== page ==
Greater Thorn-tipped Long-horn Beetle
I only got a brief look at its antennae before trying to take photos. When I saw them my reaction was “long-horn beetle”. Looking at the size of it (antenna spread is ca 15mm) this seemed unlikely, thinking it must be a bug. It is a Long-horn Beetle Pogonocherus hispidulus, widespread but rarely seen in daytime. The larvae develop in dead twigs of deciduous trees, such as apple or Holly, or in Ivy. I don’t think there is much dead Holly in my garden but the others are abundant. Longhorns are around from late spring. I found this a week ago.
Before I could get shots of the insect with its antennae spread wide apart the following happened. It played dead when I got close, not so much dropping off the leaf but hurling itself onto a nearby one. I think the images speak for themselves.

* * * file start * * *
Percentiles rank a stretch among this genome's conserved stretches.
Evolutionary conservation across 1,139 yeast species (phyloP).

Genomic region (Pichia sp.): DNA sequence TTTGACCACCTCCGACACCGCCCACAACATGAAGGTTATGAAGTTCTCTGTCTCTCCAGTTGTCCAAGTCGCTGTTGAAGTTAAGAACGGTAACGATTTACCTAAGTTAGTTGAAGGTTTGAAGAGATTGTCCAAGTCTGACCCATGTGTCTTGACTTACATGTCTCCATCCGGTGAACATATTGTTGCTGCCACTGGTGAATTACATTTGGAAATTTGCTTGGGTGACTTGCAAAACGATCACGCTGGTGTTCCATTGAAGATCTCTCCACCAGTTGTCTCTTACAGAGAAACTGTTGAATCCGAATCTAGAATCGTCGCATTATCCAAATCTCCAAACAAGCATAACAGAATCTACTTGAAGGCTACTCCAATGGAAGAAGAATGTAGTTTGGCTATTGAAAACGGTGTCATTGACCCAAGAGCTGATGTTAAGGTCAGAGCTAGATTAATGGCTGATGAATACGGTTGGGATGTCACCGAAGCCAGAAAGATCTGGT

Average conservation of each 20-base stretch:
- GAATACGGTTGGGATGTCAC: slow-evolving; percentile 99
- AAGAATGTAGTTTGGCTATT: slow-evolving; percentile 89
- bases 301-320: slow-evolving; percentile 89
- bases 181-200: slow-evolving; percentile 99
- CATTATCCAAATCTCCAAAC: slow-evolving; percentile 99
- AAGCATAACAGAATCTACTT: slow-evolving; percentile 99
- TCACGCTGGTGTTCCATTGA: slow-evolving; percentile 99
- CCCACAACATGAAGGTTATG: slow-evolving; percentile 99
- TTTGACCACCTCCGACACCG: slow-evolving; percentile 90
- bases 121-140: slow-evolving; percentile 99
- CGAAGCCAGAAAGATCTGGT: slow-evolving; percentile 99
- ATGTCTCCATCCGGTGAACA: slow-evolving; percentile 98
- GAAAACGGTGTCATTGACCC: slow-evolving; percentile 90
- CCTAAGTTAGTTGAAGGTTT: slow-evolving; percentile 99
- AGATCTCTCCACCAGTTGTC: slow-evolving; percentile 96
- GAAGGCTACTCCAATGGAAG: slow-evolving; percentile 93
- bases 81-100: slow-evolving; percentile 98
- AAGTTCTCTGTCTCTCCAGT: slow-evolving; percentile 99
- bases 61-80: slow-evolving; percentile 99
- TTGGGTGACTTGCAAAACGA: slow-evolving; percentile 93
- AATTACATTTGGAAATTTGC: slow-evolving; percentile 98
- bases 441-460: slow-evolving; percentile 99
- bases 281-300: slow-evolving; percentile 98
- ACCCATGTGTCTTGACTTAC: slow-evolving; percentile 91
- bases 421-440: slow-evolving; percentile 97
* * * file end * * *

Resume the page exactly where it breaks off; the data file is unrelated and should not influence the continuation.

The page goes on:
The two thorn-like projections on its rear end give the beetle its name.
There is a similar species, the Pine Long-horn Beetle, which prefers confers and (in the UK) is confines to Scotland. It does not have those spines.
The stereos are crosseye. The second one is a fun item.
I have uploaded the last image first. (It's a bit soft but shows the recognition characters of the species).
Olympus EM-1 (aperture priority), Olympus 4/3 x2 TC, Olympus 4/3 50mm f2 macro, f11 (first f13), hand-held.